What was the Oud-Strijders Legioen?


The Oud-Strijders Legioen (OSL; “Former Warriors’ Legion”) was a Dutch right-wing veterans’ organisation that was active after 1958 and which still maintains a web presence.

Photograph of the 1985 OSL national congress at Apeldoorn.

Though never a big organisation or a political party, the OSL exerted considerable influence in Dutch politics and was a well-known voice for conservative nationalism, particularly in the 1980s and 1990s. It was led, from the beginning, by military veteran Prosper Ego.

Brief History

The OSL was founded in 1958 by Prosper Ego, who had served in the Netherlands Indies and had been active in the VLN, a veterans organisation, since 1952; he and others split off from the VLN when that organization wanted to take up arms following the Hungarian Revolution of 1956. The OSL was composed mainly of former military personnel who saw action in the Indonesian National Revolution and the Korean War. It attracted people who were opposed to communism and the peace and anti-nuclear movement of the 1960s and afterward, and supported the South-African apartheid regime. In its heyday, the foundation had 14,000 supporters. During the large demonstrations of the 1980s against nuclear arms in the Netherlands, the OSL organised prominent counterprotests, flying planes over the demonstrations trailing banners with slogans such as Liever een raket in de tuin dan een Rus in de keuken (“Better a cruise missile in your garden than a Russian in your kitchen”).

It published a magazine, Sta-Vast (“Stand firm”); in the 1990s LPF politician Mat Herben was the magazine’s editor in chief, and he was fined 5000 guilders in 1995 for printing a bigoted article. The organisation was later renamed OSL Stichtingen (or, more fully, “OSL Stichtingen voor vrijheid & veiligheid”, meaning “OSL organisations for freedom and security”).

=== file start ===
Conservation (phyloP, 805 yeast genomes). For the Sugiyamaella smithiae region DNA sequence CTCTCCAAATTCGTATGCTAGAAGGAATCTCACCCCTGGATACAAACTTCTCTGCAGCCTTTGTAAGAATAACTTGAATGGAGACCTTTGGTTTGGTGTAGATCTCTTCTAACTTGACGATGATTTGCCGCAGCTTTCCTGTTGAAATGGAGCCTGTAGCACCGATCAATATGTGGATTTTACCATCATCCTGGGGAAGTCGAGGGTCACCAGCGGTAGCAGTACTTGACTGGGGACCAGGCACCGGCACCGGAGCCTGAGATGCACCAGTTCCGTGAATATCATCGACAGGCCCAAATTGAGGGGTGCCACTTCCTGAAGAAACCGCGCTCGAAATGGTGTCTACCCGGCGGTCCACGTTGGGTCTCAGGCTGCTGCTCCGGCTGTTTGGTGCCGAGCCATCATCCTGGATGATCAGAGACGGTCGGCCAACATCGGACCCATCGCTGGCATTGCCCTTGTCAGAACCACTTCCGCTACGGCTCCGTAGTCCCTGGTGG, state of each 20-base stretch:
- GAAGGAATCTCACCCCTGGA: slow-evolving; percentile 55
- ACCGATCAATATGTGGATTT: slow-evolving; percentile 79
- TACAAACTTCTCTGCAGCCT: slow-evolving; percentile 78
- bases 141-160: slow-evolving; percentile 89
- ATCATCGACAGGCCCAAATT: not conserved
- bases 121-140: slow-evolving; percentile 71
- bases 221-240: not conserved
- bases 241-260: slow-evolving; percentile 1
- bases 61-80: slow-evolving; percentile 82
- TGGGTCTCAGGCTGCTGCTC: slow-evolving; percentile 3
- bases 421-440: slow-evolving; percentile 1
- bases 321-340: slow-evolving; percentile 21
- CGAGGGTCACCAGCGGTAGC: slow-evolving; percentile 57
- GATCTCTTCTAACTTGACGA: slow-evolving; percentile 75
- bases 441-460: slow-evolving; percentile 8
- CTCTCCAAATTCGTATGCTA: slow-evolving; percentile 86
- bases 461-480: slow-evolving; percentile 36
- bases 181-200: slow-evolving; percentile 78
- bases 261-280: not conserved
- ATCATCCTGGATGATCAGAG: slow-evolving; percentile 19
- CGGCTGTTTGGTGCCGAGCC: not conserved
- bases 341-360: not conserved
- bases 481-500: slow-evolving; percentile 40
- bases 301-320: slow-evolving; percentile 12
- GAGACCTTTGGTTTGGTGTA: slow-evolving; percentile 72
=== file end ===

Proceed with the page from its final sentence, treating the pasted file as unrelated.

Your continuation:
The OSL never intended to be a political party and never received government subsidies (common for political parties in the Netherlands). Its platform includes a desire for a self-sufficient military, protection of the parliamentary democracy, protection of citizens and their properties, and a “powerful” foreign policy within the European Union and NATO. As a conservative nationalist organisation, the OSL formed an alternative in the 1980s for those who considered the Centre Party, then the leading right-wing political party, too loud and too extreme. Throughout the 1980s and the 1990s, the OSL was one of the most important critics (with the Reformed Political Party) of “cultural permissiveness”. In the 1970s and 1980s, it influenced the right wings of the more mainstream conservative parties Christian Democratic Appeal (CDA) and People’s Party for Freedom and Democracy (VVD); in the 1990s it also influenced the LPF, the populist party founded by Pim Fortuyn.

By 2010 Ego, still the OSL’s chairman, had begun to scale down the organisation, donating the archives documentation to the Nationaal Archief. The organisation was dissolved that year and closed its office, in Rotterdam; at the time it had some 2400 members. A few months later, though, Ego announced that with new financial support the organisation had restarted its website; writers for the site include Herben and Ego.

Assessment and Criticism

Dutch writer Jeroen van Bergeijk compared the OSL to the American Legion – “a kind of Boy Scout organization for the elderly … a conservative club which aims to combat desecration of the flag, reintroduce prayer in schools, and keep homosexuals out of its ranks”. The evaluation of the OSL in a publication by the Anne Frank Foundation in 1981, Oud en nieuw fascisme, caused some controversy: the OSL was designated as “extreme right-wing”, with fascist characteristics (racism, neo-colonialism).


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